50 YEARS AS A PRO.
2016 marks my first 50 years as a pro. A full-time professional artist that is, or FTPA. I don’t really expect to get another fifty years in the job but I am certainly not finished yet. Being an artist is definitely a full-time profession. It takes all day, every day, 7-52, times 50. There is no compulsory retirement, no redundancy pay-off, and no pension provision unless you do it yourself. Yes this profession is mostly a do-it-yourself career.
I suppose that when I first went to Art School I might have naively dreamed of being a full-time professional artist. But within a short time I would have understood that realizing the dream was very unlikely.
Firstly, most people’s career path involves getting a proper job, but there are no jobs as an artist, anywhere, worldwide. It is a self-employed profession.
Secondly, I didn’t know any full-time professional artists. Neither did anyone else. None of our family or friends was a full-time professional artist. No-one knew one, not even the staff at the Art School.
Thirdly no-one expected you to actually make a living at it. The term ‘starving artist’ was a very common term. Whereas you don’t hear about starving accountants, or starving bank managers do you.
“Get a proper job”
Oh OK. In those far off days there were actual jobs in advertising agencies that employed art school graduates as ‘visualisers’. There were ‘commercial artists’ who were employed to create stuff for other people in other places. Magazines and other branches of the media employed art grads to do creative work as ‘illustrators’. Leaders in fashion, furnishings, giftware and more all gave jobs to art school leavers as ‘designers’. And there were jobs in education establishments where ‘artists’ were employed to teach art. Most of the actual real artists that were in the news, or were having exhibitions, or were our role models, also taught art in Art Colleges as a way of getting a regular income. College art lecturers didn’t really have to make a living from their art. They just needed to demonstrate a degree of professionalism. An art school degree and a couple of exhibitions was all that was needed to be a ‘real artist’, and get a job.
It was generally understood and agreed that making a full-time living just doing your own art was nigh on impossible.
A while later the Sunday Times newspaper published an article that suggested that there were just 300 FTPA’s in the UK. And yet there were hundreds, no thousands, of art students at art school, and year after year hundreds, no thousands, left art school to go out into the big wide world as qualified artists. What happened to them? Where did they go? Why had they spent three or four, or even seven or eight, years in tertiary education only to vanish into the unknown void of hobbydom?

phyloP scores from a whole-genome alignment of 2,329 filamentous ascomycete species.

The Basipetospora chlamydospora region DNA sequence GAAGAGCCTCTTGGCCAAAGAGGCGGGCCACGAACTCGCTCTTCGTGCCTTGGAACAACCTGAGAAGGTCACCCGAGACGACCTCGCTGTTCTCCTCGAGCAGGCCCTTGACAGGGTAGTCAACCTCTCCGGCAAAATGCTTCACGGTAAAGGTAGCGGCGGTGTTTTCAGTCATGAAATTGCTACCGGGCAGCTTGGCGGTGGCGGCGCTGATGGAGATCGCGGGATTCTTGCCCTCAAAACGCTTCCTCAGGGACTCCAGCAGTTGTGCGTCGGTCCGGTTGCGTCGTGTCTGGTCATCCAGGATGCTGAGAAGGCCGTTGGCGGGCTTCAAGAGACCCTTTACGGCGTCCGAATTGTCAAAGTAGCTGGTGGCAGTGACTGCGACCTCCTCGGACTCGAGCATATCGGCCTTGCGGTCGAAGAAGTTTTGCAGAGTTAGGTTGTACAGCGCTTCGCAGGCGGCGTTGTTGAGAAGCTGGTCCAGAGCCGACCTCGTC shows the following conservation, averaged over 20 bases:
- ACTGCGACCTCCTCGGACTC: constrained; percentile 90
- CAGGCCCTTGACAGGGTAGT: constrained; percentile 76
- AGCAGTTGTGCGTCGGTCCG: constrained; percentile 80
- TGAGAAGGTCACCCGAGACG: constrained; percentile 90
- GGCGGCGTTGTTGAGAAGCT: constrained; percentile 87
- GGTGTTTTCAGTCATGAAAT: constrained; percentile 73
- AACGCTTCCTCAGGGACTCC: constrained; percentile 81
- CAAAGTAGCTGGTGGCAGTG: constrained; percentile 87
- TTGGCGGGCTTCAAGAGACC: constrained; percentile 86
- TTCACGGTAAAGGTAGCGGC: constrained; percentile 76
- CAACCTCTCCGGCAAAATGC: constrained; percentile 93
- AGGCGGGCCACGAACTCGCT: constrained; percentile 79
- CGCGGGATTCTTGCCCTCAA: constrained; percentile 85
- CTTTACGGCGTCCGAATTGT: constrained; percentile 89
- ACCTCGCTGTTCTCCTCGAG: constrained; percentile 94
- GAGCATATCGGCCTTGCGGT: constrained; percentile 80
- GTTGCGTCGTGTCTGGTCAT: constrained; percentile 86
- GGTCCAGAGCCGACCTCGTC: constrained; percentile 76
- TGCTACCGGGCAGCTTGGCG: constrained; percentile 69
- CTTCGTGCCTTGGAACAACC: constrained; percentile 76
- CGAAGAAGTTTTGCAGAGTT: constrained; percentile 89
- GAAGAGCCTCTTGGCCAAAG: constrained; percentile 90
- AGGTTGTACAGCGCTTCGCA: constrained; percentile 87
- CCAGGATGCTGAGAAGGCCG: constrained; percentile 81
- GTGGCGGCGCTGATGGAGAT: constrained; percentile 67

After five years I left Art College with a qualification that enabled me to teach in a secondary school as an art teacher. I did it for a year. The pay was dreadful and I couldn’t pay the rent and feed my wife and two kids on the money. So I spent all my evening spare time making pictures to sell and then selling them at the weekends. I actually got quite good at it and found that I sometimes made more money on a Saturday or Sunday than I did all month in the school classroom.
Coincidentally the school went through a relocation process and all the staff had been expected to apply for new posts in the new building. But I didn’t wish to be re-employed and I was reluctant to re-apply for more misery. I kept putting it off and concentrated on selling at the weekends instead. Until it was too late, and in the Summer of 1966 I became a FTPA. And I haven’t had a proper job since.
How I managed to spend the last fifty years as a full-timer is what I write about in these blogs. What to produce, how to sell it, and what to do next, are constantly top of the daily agenda. I have learned a lot of things that they don’t teach at art school. Vital things that should be taught are not being taught. In the past I wrote, and in the future I will write more, about the actual tricks of the trade in the hope that I can show others how to be FTPA’s. But readers might be better off sticking to a proper job.